The federal trust responsibility to Indians essentially entails duties of good faith, loyalty, and protection. While often thought of as unique to federal Indian policy, it developed from and reflects common law principles of contracts, property, trusts, foreign relations/international law, and constitutional law. However, several issues preclude a greater understanding and implementation of the federal trust responsibility. These include Executive Branch efforts to avoid liability, neocolonial judicial activism, and episodic congressional attention. Enactment of legislation to reaffirm and modernize the federal trust responsibility through greater self-determination, integration, elevation, oversight, and funding should help overcome these issues to improve federal Indian policy.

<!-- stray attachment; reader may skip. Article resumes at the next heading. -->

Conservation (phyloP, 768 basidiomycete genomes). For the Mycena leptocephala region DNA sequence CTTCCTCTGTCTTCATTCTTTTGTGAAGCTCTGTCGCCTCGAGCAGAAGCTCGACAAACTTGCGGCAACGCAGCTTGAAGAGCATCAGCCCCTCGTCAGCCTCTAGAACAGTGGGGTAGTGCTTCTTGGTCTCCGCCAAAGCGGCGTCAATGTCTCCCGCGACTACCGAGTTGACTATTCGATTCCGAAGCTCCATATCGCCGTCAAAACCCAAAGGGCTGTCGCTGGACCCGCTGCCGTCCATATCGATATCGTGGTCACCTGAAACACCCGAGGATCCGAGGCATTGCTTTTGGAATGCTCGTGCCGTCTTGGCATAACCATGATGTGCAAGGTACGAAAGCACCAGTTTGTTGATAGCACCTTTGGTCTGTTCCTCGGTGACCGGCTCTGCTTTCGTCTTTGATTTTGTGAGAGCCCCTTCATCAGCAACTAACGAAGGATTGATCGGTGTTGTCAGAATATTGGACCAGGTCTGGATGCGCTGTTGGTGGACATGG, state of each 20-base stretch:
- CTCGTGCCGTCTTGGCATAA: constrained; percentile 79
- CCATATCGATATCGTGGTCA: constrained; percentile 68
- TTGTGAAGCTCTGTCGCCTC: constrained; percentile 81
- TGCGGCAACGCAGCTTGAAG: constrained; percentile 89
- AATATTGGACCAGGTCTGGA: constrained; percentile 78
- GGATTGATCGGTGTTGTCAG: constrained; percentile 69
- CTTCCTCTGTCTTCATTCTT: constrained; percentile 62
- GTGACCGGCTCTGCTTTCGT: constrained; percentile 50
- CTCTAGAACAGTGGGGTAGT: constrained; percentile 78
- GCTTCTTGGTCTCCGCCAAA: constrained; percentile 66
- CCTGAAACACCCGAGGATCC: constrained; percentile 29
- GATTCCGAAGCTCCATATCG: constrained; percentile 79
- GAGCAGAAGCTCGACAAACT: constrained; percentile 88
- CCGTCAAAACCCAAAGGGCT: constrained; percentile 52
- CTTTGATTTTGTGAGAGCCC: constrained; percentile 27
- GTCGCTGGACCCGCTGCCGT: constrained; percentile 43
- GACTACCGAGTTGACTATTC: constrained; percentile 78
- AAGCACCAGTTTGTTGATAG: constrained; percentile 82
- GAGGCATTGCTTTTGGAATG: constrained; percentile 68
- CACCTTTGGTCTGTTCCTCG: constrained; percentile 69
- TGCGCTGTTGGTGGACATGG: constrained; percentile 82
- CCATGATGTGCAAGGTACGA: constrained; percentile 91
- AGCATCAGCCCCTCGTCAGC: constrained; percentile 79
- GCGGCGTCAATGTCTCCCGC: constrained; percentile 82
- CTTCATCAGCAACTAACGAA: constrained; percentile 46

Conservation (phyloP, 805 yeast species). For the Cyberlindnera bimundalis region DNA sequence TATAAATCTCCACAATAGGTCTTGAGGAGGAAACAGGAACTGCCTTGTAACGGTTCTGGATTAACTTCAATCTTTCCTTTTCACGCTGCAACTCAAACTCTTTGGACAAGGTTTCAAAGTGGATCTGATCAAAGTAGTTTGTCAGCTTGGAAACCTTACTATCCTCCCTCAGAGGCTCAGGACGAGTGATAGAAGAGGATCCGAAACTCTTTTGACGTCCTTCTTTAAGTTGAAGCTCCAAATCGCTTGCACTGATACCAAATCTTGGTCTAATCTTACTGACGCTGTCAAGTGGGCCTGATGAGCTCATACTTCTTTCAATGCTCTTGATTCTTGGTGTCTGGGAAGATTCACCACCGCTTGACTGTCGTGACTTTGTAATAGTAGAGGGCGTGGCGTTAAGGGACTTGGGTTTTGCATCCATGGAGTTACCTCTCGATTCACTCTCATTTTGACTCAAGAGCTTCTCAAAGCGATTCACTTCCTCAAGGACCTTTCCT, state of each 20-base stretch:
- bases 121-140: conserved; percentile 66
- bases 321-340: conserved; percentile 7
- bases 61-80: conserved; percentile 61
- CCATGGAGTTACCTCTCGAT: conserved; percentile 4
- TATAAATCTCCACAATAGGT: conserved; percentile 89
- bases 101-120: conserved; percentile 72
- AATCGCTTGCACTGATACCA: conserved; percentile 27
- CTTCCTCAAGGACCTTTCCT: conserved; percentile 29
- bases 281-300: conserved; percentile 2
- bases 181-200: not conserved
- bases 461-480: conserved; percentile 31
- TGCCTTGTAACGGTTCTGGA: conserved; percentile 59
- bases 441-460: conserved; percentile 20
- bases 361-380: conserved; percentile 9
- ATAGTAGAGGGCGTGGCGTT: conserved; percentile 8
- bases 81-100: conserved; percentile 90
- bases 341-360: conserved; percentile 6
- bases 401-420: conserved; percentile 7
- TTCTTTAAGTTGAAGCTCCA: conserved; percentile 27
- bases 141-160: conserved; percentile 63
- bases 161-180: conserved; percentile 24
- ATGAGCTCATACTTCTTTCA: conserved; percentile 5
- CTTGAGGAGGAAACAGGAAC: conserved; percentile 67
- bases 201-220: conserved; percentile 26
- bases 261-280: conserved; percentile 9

Daniel I. Rey-Bear & Matthew L. Fletcher,
We Need Protection from Our Protectors: The Nature, Issues, and Future of the Federal Trust Responsibility to Indians,
Mich. J. Envtl. & Admin. L.
Available at: http://repository.law.umich.edu/mjeal/vol6/iss2/2